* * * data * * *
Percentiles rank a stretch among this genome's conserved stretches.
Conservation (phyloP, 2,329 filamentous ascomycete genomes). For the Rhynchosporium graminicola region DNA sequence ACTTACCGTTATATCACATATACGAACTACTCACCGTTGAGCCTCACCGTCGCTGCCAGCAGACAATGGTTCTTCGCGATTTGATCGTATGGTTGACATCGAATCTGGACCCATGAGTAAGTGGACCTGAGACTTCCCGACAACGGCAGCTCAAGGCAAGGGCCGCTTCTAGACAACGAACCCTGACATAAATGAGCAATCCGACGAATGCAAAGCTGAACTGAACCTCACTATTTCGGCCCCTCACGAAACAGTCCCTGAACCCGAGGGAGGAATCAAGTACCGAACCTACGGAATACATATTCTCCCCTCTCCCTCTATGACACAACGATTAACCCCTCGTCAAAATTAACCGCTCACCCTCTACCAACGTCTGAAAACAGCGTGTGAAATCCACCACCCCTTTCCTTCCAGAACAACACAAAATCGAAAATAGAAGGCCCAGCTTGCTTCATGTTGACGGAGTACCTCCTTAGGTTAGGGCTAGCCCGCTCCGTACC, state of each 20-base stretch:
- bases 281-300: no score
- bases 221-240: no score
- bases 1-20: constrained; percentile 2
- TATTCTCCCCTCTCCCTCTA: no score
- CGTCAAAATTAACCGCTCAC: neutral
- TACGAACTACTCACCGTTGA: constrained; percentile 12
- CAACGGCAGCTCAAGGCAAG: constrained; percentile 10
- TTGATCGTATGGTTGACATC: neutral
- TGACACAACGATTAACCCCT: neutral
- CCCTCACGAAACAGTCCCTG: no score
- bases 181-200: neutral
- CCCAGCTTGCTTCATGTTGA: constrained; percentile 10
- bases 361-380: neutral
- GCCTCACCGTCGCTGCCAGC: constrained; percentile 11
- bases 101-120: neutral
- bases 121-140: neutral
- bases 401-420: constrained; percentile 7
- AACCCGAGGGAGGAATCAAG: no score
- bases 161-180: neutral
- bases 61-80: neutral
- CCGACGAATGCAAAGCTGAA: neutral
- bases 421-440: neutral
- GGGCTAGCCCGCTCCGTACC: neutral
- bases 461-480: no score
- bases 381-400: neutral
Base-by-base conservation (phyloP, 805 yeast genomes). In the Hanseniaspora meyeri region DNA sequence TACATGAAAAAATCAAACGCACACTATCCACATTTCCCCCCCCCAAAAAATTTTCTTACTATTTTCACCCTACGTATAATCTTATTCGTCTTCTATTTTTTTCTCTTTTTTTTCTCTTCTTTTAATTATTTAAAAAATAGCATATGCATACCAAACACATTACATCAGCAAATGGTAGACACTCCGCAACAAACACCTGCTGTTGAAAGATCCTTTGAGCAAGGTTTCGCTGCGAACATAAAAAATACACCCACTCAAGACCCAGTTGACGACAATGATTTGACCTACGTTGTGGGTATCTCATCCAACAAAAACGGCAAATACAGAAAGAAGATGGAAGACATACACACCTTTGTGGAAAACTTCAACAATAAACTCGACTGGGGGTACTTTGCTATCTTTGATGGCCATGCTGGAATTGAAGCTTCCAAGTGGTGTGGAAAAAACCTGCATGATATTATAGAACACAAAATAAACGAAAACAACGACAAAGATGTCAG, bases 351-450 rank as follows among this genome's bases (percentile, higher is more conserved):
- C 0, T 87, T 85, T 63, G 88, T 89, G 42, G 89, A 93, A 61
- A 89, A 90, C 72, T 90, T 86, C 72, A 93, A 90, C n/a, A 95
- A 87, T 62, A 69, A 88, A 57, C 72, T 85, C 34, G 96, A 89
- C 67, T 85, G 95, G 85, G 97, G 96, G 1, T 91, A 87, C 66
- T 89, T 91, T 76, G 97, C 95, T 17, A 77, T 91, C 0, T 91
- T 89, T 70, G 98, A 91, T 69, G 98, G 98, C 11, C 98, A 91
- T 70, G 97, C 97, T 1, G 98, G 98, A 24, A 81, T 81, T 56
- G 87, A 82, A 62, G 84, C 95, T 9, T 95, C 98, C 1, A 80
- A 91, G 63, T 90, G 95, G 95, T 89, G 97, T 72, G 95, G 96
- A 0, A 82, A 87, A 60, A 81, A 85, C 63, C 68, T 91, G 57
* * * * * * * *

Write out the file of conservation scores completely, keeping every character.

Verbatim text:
Percentiles rank a stretch among this genome's conserved stretches.
Conservation (phyloP, 2,329 filamentous ascomycete genomes). For the Rhynchosporium graminicola region DNA sequence ACTTACCGTTATATCACATATACGAACTACTCACCGTTGAGCCTCACCGTCGCTGCCAGCAGACAATGGTTCTTCGCGATTTGATCGTATGGTTGACATCGAATCTGGACCCATGAGTAAGTGGACCTGAGACTTCCCGACAACGGCAGCTCAAGGCAAGGGCCGCTTCTAGACAACGAACCCTGACATAAATGAGCAATCCGACGAATGCAAAGCTGAACTGAACCTCACTATTTCGGCCCCTCACGAAACAGTCCCTGAACCCGAGGGAGGAATCAAGTACCGAACCTACGGAATACATATTCTCCCCTCTCCCTCTATGACACAACGATTAACCCCTCGTCAAAATTAACCGCTCACCCTCTACCAACGTCTGAAAACAGCGTGTGAAATCCACCACCCCTTTCCTTCCAGAACAACACAAAATCGAAAATAGAAGGCCCAGCTTGCTTCATGTTGACGGAGTACCTCCTTAGGTTAGGGCTAGCCCGCTCCGTACC, state of each 20-base stretch:
- bases 281-300: no score
- bases 221-240: no score
- bases 1-20: constrained; percentile 2
- TATTCTCCCCTCTCCCTCTA: no score
- CGTCAAAATTAACCGCTCAC: neutral
- TACGAACTACTCACCGTTGA: constrained; percentile 12
- CAACGGCAGCTCAAGGCAAG: constrained; percentile 10
- TTGATCGTATGGTTGACATC: neutral
- TGACACAACGATTAACCCCT: neutral
- CCCTCACGAAACAGTCCCTG: no score
- bases 181-200: neutral
- CCCAGCTTGCTTCATGTTGA: constrained; percentile 10
- bases 361-380: neutral
- GCCTCACCGTCGCTGCCAGC: constrained; percentile 11
- bases 101-120: neutral
- bases 121-140: neutral
- bases 401-420: constrained; percentile 7
- AACCCGAGGGAGGAATCAAG: no score
- bases 161-180: neutral
- bases 61-80: neutral
- CCGACGAATGCAAAGCTGAA: neutral
- bases 421-440: neutral
- GGGCTAGCCCGCTCCGTACC: neutral
- bases 461-480: no score
- bases 381-400: neutral
Base-by-base conservation (phyloP, 805 yeast genomes). In the Hanseniaspora meyeri region DNA sequence TACATGAAAAAATCAAACGCACACTATCCACATTTCCCCCCCCCAAAAAATTTTCTTACTATTTTCACCCTACGTATAATCTTATTCGTCTTCTATTTTTTTCTCTTTTTTTTCTCTTCTTTTAATTATTTAAAAAATAGCATATGCATACCAAACACATTACATCAGCAAATGGTAGACACTCCGCAACAAACACCTGCTGTTGAAAGATCCTTTGAGCAAGGTTTCGCTGCGAACATAAAAAATACACCCACTCAAGACCCAGTTGACGACAATGATTTGACCTACGTTGTGGGTATCTCATCCAACAAAAACGGCAAATACAGAAAGAAGATGGAAGACATACACACCTTTGTGGAAAACTTCAACAATAAACTCGACTGGGGGTACTTTGCTATCTTTGATGGCCATGCTGGAATTGAAGCTTCCAAGTGGTGTGGAAAAAACCTGCATGATATTATAGAACACAAAATAAACGAAAACAACGACAAAGATGTCAG, bases 351-450 rank as follows among this genome's bases (percentile, higher is more conserved):
- C 0, T 87, T 85, T 63, G 88, T 89, G 42, G 89, A 93, A 61
- A 89, A 90, C 72, T 90, T 86, C 72, A 93, A 90, C n/a, A 95
- A 87, T 62, A 69, A 88, A 57, C 72, T 85, C 34, G 96, A 89
- C 67, T 85, G 95, G 85, G 97, G 96, G 1, T 91, A 87, C 66
- T 89, T 91, T 76, G 97, C 95, T 17, A 77, T 91, C 0, T 91
- T 89, T 70, G 98, A 91, T 69, G 98, G 98, C 11, C 98, A 91
- T 70, G 97, C 97, T 1, G 98, G 98, A 24, A 81, T 81, T 56
- G 87, A 82, A 62, G 84, C 95, T 9, T 95, C 98, C 1, A 80
- A 91, G 63, T 90, G 95, G 95, T 89, G 97, T 72, G 95, G 96
- A 0, A 82, A 87, A 60, A 81, A 85, C 63, C 68, T 91, G 57